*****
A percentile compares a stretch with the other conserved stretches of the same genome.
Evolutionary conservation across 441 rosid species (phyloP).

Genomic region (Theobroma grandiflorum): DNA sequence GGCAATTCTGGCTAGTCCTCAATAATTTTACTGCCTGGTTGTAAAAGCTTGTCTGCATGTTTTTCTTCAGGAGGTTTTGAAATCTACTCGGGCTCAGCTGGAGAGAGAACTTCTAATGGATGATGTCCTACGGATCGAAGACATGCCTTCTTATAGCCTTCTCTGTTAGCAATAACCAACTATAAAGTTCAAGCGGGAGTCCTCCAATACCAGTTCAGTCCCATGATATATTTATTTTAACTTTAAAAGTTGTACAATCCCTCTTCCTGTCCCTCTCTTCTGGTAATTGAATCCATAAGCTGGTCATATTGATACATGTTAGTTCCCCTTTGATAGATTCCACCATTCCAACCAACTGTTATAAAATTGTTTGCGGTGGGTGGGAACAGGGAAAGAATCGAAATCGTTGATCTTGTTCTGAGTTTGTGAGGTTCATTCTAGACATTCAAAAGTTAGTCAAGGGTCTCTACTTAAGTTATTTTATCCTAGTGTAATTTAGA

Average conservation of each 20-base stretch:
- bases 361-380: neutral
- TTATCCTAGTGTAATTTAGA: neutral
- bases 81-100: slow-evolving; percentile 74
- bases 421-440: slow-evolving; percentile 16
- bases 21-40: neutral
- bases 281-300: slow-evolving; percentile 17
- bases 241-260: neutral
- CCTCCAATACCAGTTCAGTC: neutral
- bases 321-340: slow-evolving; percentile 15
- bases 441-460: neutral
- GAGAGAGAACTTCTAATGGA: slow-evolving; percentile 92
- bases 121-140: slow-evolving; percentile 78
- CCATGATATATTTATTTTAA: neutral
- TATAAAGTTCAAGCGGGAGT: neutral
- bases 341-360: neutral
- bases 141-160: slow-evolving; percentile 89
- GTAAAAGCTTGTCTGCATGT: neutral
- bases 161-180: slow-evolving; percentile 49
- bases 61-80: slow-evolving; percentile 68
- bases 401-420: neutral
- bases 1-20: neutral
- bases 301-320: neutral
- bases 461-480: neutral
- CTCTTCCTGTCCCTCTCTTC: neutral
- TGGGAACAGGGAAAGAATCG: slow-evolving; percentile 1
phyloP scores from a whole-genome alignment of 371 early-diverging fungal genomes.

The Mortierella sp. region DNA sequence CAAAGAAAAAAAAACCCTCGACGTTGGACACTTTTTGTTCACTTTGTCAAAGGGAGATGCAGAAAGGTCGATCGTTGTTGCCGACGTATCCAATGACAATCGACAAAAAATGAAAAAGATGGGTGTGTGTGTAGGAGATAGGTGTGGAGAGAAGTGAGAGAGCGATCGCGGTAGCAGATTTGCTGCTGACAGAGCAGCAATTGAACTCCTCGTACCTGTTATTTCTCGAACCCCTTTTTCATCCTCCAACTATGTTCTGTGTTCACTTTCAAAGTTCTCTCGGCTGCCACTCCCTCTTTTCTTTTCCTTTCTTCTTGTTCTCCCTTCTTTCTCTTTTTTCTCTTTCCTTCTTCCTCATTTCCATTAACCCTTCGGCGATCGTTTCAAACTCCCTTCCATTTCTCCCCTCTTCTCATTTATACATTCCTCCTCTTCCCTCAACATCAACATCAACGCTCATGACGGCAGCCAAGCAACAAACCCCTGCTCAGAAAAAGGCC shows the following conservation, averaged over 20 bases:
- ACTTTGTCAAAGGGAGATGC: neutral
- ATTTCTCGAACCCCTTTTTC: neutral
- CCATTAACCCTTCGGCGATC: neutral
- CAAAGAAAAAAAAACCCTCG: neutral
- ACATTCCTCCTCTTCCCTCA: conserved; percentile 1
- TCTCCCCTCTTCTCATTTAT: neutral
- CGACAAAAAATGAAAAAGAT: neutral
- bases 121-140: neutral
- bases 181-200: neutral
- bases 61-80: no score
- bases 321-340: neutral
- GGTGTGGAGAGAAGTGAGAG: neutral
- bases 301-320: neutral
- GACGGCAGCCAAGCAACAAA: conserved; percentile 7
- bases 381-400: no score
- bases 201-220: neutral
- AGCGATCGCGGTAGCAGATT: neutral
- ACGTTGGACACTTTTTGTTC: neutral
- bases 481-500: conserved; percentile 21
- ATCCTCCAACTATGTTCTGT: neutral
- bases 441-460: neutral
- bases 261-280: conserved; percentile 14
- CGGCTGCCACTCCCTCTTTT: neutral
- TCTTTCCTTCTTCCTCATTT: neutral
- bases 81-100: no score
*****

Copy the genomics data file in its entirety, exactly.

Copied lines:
A percentile compares a stretch with the other conserved stretches of the same genome.
Evolutionary conservation across 441 rosid species (phyloP).

Genomic region (Theobroma grandiflorum): DNA sequence GGCAATTCTGGCTAGTCCTCAATAATTTTACTGCCTGGTTGTAAAAGCTTGTCTGCATGTTTTTCTTCAGGAGGTTTTGAAATCTACTCGGGCTCAGCTGGAGAGAGAACTTCTAATGGATGATGTCCTACGGATCGAAGACATGCCTTCTTATAGCCTTCTCTGTTAGCAATAACCAACTATAAAGTTCAAGCGGGAGTCCTCCAATACCAGTTCAGTCCCATGATATATTTATTTTAACTTTAAAAGTTGTACAATCCCTCTTCCTGTCCCTCTCTTCTGGTAATTGAATCCATAAGCTGGTCATATTGATACATGTTAGTTCCCCTTTGATAGATTCCACCATTCCAACCAACTGTTATAAAATTGTTTGCGGTGGGTGGGAACAGGGAAAGAATCGAAATCGTTGATCTTGTTCTGAGTTTGTGAGGTTCATTCTAGACATTCAAAAGTTAGTCAAGGGTCTCTACTTAAGTTATTTTATCCTAGTGTAATTTAGA

Average conservation of each 20-base stretch:
- bases 361-380: neutral
- TTATCCTAGTGTAATTTAGA: neutral
- bases 81-100: slow-evolving; percentile 74
- bases 421-440: slow-evolving; percentile 16
- bases 21-40: neutral
- bases 281-300: slow-evolving; percentile 17
- bases 241-260: neutral
- CCTCCAATACCAGTTCAGTC: neutral
- bases 321-340: slow-evolving; percentile 15
- bases 441-460: neutral
- GAGAGAGAACTTCTAATGGA: slow-evolving; percentile 92
- bases 121-140: slow-evolving; percentile 78
- CCATGATATATTTATTTTAA: neutral
- TATAAAGTTCAAGCGGGAGT: neutral
- bases 341-360: neutral
- bases 141-160: slow-evolving; percentile 89
- GTAAAAGCTTGTCTGCATGT: neutral
- bases 161-180: slow-evolving; percentile 49
- bases 61-80: slow-evolving; percentile 68
- bases 401-420: neutral
- bases 1-20: neutral
- bases 301-320: neutral
- bases 461-480: neutral
- CTCTTCCTGTCCCTCTCTTC: neutral
- TGGGAACAGGGAAAGAATCG: slow-evolving; percentile 1
phyloP scores from a whole-genome alignment of 371 early-diverging fungal genomes.

The Mortierella sp. region DNA sequence CAAAGAAAAAAAAACCCTCGACGTTGGACACTTTTTGTTCACTTTGTCAAAGGGAGATGCAGAAAGGTCGATCGTTGTTGCCGACGTATCCAATGACAATCGACAAAAAATGAAAAAGATGGGTGTGTGTGTAGGAGATAGGTGTGGAGAGAAGTGAGAGAGCGATCGCGGTAGCAGATTTGCTGCTGACAGAGCAGCAATTGAACTCCTCGTACCTGTTATTTCTCGAACCCCTTTTTCATCCTCCAACTATGTTCTGTGTTCACTTTCAAAGTTCTCTCGGCTGCCACTCCCTCTTTTCTTTTCCTTTCTTCTTGTTCTCCCTTCTTTCTCTTTTTTCTCTTTCCTTCTTCCTCATTTCCATTAACCCTTCGGCGATCGTTTCAAACTCCCTTCCATTTCTCCCCTCTTCTCATTTATACATTCCTCCTCTTCCCTCAACATCAACATCAACGCTCATGACGGCAGCCAAGCAACAAACCCCTGCTCAGAAAAAGGCC shows the following conservation, averaged over 20 bases:
- ACTTTGTCAAAGGGAGATGC: neutral
- ATTTCTCGAACCCCTTTTTC: neutral
- CCATTAACCCTTCGGCGATC: neutral
- CAAAGAAAAAAAAACCCTCG: neutral
- ACATTCCTCCTCTTCCCTCA: conserved; percentile 1
- TCTCCCCTCTTCTCATTTAT: neutral
- CGACAAAAAATGAAAAAGAT: neutral
- bases 121-140: neutral
- bases 181-200: neutral
- bases 61-80: no score
- bases 321-340: neutral
- GGTGTGGAGAGAAGTGAGAG: neutral
- bases 301-320: neutral
- GACGGCAGCCAAGCAACAAA: conserved; percentile 7
- bases 381-400: no score
- bases 201-220: neutral
- AGCGATCGCGGTAGCAGATT: neutral
- ACGTTGGACACTTTTTGTTC: neutral
- bases 481-500: conserved; percentile 21
- ATCCTCCAACTATGTTCTGT: neutral
- bases 441-460: neutral
- bases 261-280: conserved; percentile 14
- CGGCTGCCACTCCCTCTTTT: neutral
- TCTTTCCTTCTTCCTCATTT: neutral
- bases 81-100: no score